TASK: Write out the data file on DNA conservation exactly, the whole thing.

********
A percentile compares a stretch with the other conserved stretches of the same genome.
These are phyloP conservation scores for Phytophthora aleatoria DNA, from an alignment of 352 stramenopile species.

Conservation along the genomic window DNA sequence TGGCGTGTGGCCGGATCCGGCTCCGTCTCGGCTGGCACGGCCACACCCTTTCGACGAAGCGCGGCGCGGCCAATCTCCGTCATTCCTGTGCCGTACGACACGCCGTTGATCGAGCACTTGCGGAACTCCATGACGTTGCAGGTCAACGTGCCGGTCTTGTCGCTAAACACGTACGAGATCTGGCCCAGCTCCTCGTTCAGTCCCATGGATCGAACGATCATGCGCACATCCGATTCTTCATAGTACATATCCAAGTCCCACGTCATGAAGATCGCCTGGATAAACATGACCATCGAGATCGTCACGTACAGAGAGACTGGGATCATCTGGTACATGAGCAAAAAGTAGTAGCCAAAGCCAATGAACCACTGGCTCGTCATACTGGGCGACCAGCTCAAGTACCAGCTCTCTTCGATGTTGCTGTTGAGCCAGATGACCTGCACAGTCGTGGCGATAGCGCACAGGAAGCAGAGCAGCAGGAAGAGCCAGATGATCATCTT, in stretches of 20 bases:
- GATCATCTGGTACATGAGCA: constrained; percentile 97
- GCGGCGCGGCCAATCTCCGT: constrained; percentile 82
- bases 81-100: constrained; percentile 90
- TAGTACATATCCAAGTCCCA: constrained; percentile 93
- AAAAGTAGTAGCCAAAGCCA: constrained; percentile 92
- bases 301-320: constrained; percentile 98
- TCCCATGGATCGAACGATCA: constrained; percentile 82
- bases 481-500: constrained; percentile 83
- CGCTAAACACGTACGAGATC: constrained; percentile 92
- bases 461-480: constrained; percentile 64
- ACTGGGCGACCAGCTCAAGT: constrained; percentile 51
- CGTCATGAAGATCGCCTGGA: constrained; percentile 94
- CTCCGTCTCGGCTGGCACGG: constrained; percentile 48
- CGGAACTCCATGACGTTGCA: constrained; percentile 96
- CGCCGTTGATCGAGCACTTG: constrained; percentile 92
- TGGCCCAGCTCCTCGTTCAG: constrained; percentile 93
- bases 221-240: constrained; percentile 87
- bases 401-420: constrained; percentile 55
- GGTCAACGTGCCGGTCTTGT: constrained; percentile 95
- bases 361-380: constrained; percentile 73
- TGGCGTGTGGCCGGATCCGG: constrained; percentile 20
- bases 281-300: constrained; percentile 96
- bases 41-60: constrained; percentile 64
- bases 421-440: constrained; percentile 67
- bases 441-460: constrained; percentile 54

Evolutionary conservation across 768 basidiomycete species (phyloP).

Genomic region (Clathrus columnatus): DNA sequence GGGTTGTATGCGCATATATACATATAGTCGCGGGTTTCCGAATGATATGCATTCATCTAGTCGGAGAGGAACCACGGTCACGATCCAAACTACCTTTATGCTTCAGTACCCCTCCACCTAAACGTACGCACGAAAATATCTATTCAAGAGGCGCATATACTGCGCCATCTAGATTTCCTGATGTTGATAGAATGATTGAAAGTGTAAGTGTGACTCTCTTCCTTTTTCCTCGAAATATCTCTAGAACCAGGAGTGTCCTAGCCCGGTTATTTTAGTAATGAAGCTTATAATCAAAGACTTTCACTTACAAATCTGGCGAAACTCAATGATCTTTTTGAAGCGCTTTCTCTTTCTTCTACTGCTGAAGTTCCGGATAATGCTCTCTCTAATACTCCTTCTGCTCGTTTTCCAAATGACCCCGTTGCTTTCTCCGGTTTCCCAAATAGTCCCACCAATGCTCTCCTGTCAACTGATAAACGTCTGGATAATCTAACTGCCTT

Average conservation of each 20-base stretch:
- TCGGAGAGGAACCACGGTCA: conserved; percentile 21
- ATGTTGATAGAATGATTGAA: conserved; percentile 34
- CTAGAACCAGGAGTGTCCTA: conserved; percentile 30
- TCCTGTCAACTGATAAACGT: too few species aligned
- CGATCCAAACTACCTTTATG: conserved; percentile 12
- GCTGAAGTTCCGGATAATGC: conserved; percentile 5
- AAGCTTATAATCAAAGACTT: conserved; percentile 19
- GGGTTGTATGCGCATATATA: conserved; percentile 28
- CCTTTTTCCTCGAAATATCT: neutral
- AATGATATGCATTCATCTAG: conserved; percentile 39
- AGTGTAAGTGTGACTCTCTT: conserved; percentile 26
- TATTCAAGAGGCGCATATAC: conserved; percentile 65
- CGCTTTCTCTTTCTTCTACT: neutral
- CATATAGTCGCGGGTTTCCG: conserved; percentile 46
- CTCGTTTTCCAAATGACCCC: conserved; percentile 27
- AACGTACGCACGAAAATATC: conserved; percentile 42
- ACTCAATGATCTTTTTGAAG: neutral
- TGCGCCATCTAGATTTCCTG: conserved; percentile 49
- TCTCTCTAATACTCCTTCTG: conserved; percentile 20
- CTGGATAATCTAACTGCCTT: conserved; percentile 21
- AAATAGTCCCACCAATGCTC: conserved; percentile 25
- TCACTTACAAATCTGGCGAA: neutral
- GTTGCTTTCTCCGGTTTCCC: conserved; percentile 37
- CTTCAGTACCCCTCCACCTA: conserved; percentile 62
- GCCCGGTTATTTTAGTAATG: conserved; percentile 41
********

A percentile compares a stretch with the other conserved stretches of the same genome.
These are phyloP conservation scores for Phytophthora aleatoria DNA, from an alignment of 352 stramenopile species.

Conservation along the genomic window DNA sequence TGGCGTGTGGCCGGATCCGGCTCCGTCTCGGCTGGCACGGCCACACCCTTTCGACGAAGCGCGGCGCGGCCAATCTCCGTCATTCCTGTGCCGTACGACACGCCGTTGATCGAGCACTTGCGGAACTCCATGACGTTGCAGGTCAACGTGCCGGTCTTGTCGCTAAACACGTACGAGATCTGGCCCAGCTCCTCGTTCAGTCCCATGGATCGAACGATCATGCGCACATCCGATTCTTCATAGTACATATCCAAGTCCCACGTCATGAAGATCGCCTGGATAAACATGACCATCGAGATCGTCACGTACAGAGAGACTGGGATCATCTGGTACATGAGCAAAAAGTAGTAGCCAAAGCCAATGAACCACTGGCTCGTCATACTGGGCGACCAGCTCAAGTACCAGCTCTCTTCGATGTTGCTGTTGAGCCAGATGACCTGCACAGTCGTGGCGATAGCGCACAGGAAGCAGAGCAGCAGGAAGAGCCAGATGATCATCTT, in stretches of 20 bases:
- GATCATCTGGTACATGAGCA: constrained; percentile 97
- GCGGCGCGGCCAATCTCCGT: constrained; percentile 82
- bases 81-100: constrained; percentile 90
- TAGTACATATCCAAGTCCCA: constrained; percentile 93
- AAAAGTAGTAGCCAAAGCCA: constrained; percentile 92
- bases 301-320: constrained; percentile 98
- TCCCATGGATCGAACGATCA: constrained; percentile 82
- bases 481-500: constrained; percentile 83
- CGCTAAACACGTACGAGATC: constrained; percentile 92
- bases 461-480: constrained; percentile 64
- ACTGGGCGACCAGCTCAAGT: constrained; percentile 51
- CGTCATGAAGATCGCCTGGA: constrained; percentile 94
- CTCCGTCTCGGCTGGCACGG: constrained; percentile 48
- CGGAACTCCATGACGTTGCA: constrained; percentile 96
- CGCCGTTGATCGAGCACTTG: constrained; percentile 92
- TGGCCCAGCTCCTCGTTCAG: constrained; percentile 93
- bases 221-240: constrained; percentile 87
- bases 401-420: constrained; percentile 55
- GGTCAACGTGCCGGTCTTGT: constrained; percentile 95
- bases 361-380: constrained; percentile 73
- TGGCGTGTGGCCGGATCCGG: constrained; percentile 20
- bases 281-300: constrained; percentile 96
- bases 41-60: constrained; percentile 64
- bases 421-440: constrained; percentile 67
- bases 441-460: constrained; percentile 54

Evolutionary conservation across 768 basidiomycete species (phyloP).

Genomic region (Clathrus columnatus): DNA sequence GGGTTGTATGCGCATATATACATATAGTCGCGGGTTTCCGAATGATATGCATTCATCTAGTCGGAGAGGAACCACGGTCACGATCCAAACTACCTTTATGCTTCAGTACCCCTCCACCTAAACGTACGCACGAAAATATCTATTCAAGAGGCGCATATACTGCGCCATCTAGATTTCCTGATGTTGATAGAATGATTGAAAGTGTAAGTGTGACTCTCTTCCTTTTTCCTCGAAATATCTCTAGAACCAGGAGTGTCCTAGCCCGGTTATTTTAGTAATGAAGCTTATAATCAAAGACTTTCACTTACAAATCTGGCGAAACTCAATGATCTTTTTGAAGCGCTTTCTCTTTCTTCTACTGCTGAAGTTCCGGATAATGCTCTCTCTAATACTCCTTCTGCTCGTTTTCCAAATGACCCCGTTGCTTTCTCCGGTTTCCCAAATAGTCCCACCAATGCTCTCCTGTCAACTGATAAACGTCTGGATAATCTAACTGCCTT

Average conservation of each 20-base stretch:
- TCGGAGAGGAACCACGGTCA: conserved; percentile 21
- ATGTTGATAGAATGATTGAA: conserved; percentile 34
- CTAGAACCAGGAGTGTCCTA: conserved; percentile 30
- TCCTGTCAACTGATAAACGT: too few species aligned
- CGATCCAAACTACCTTTATG: conserved; percentile 12
- GCTGAAGTTCCGGATAATGC: conserved; percentile 5
- AAGCTTATAATCAAAGACTT: conserved; percentile 19
- GGGTTGTATGCGCATATATA: conserved; percentile 28
- CCTTTTTCCTCGAAATATCT: neutral
- AATGATATGCATTCATCTAG: conserved; percentile 39
- AGTGTAAGTGTGACTCTCTT: conserved; percentile 26
- TATTCAAGAGGCGCATATAC: conserved; percentile 65
- CGCTTTCTCTTTCTTCTACT: neutral
- CATATAGTCGCGGGTTTCCG: conserved; percentile 46
- CTCGTTTTCCAAATGACCCC: conserved; percentile 27
- AACGTACGCACGAAAATATC: conserved; percentile 42
- ACTCAATGATCTTTTTGAAG: neutral
- TGCGCCATCTAGATTTCCTG: conserved; percentile 49
- TCTCTCTAATACTCCTTCTG: conserved; percentile 20
- CTGGATAATCTAACTGCCTT: conserved; percentile 21
- AAATAGTCCCACCAATGCTC: conserved; percentile 25
- TCACTTACAAATCTGGCGAA: neutral
- GTTGCTTTCTCCGGTTTCCC: conserved; percentile 37
- CTTCAGTACCCCTCCACCTA: conserved; percentile 62
- GCCCGGTTATTTTAGTAATG: conserved; percentile 41